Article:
Friday, August 23, 2013

Saying Nyet to the Russian Homophobolympics

As a gay-athlete, and oh yes, also privacy professional, I've decided not to set foot in Russia, as a personal protest against Russia's offensive homophobic laws.  My swim team friends and I agreed that Putin is demeaning the Olympics and turning them into his Homophobolympics.  We know something about athletic discipline:  we swim a lot and hard.  We've all trained with real Olympians, and we're in awe of them.  So, how should we react when political thugs attack the core values of the Olympics? 

When some politicians in Russia recently started "investigating"  American tech companies, I was invited to go to Moscow to meet with them.  But in the case of Russia, in light of its recent Anti-Gay Propaganda law, I declined.  I decided not to set foot in Russia, as an act of personal conscience.   Many other people whom I respect are making similar decisions not to set foot in Russia.  

Russia joins a rogue's gallery of countries with state-sponsored homophobia, but unlike the others, Russia is soon to host the Winter Olympics.  Ever since Hitler hosted the Berlin Olympics in 1936, we know how miscreants in power want to use the Oympic global stage to win international attention and acclaim.  

I have deep respect for athletes.  We should do nothing to hurt athletes in Sochi.  But let's also use the Sochi Games to shine a spotlight on Putin's regime.  Putin wants the spotlight, let him have it.  Let's shine a spotlight on government corruption in constructing the $50 billion Olympics facilities.  Let's shine a spotlight on Putin's crackdown on human rights, on democracy, on the judicial system in Russia.  Let's shine a spotlight on Putin's coterie of friendly rogue-regimes, like Syria's Assad.  Let's shine a spotlight on the personal wealth accumulated by friends of the regime.  Let's use social media to disseminate evidence of the vicious homophobia that Putin is inciting.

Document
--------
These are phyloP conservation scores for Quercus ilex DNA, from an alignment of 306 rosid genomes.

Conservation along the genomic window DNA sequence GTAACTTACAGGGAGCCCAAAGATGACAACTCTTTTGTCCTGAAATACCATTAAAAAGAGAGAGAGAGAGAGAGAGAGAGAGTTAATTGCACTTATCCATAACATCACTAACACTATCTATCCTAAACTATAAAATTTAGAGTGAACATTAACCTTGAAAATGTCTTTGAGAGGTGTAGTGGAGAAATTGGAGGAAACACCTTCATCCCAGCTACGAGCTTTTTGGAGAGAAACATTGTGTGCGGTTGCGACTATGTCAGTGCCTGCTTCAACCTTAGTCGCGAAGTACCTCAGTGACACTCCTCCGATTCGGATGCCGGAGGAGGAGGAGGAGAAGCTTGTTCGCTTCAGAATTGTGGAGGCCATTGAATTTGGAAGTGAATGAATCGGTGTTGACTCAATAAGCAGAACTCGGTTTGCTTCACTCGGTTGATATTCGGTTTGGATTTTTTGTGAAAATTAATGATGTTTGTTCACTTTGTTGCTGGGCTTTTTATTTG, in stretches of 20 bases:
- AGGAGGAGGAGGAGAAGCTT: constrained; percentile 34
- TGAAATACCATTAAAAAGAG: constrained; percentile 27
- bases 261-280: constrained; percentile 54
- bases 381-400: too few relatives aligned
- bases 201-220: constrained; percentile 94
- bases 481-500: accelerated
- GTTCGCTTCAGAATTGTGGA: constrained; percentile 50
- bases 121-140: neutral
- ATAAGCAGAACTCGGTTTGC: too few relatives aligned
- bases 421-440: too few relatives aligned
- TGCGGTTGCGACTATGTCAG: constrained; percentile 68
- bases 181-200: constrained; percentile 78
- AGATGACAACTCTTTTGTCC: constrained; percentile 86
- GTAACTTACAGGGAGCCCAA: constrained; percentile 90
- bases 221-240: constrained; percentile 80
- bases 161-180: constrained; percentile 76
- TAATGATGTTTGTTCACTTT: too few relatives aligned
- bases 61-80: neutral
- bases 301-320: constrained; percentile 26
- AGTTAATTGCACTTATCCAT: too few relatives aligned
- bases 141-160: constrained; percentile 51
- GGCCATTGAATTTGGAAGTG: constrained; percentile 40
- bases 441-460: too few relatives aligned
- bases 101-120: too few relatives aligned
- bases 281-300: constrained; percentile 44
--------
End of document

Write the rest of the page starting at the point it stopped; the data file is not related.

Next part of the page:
Each of us must make a choice.  I'm not setting foot in Russia.  Despite its lofty self-congratulatory rhetoric, the IOC is taking the amoral path. But many people will go to Sochi, and I have a wish for athletes and spectators alike:  wave a rainbow flag as you march at the Opening Ceremony, or wear a rainbow scarf or pin.  Some politicians around the world are already showing ethical leadership, and I hope the clutch of global politicians attending the G20 in St Petersburg soon will too.  Imagine if we had all had the courage in 1936, Jews and non-Jews alike, to march at the Opening Ceremony in Berlin wearing Yellow Stars.  

Say Nyet to the Homophobolympics.

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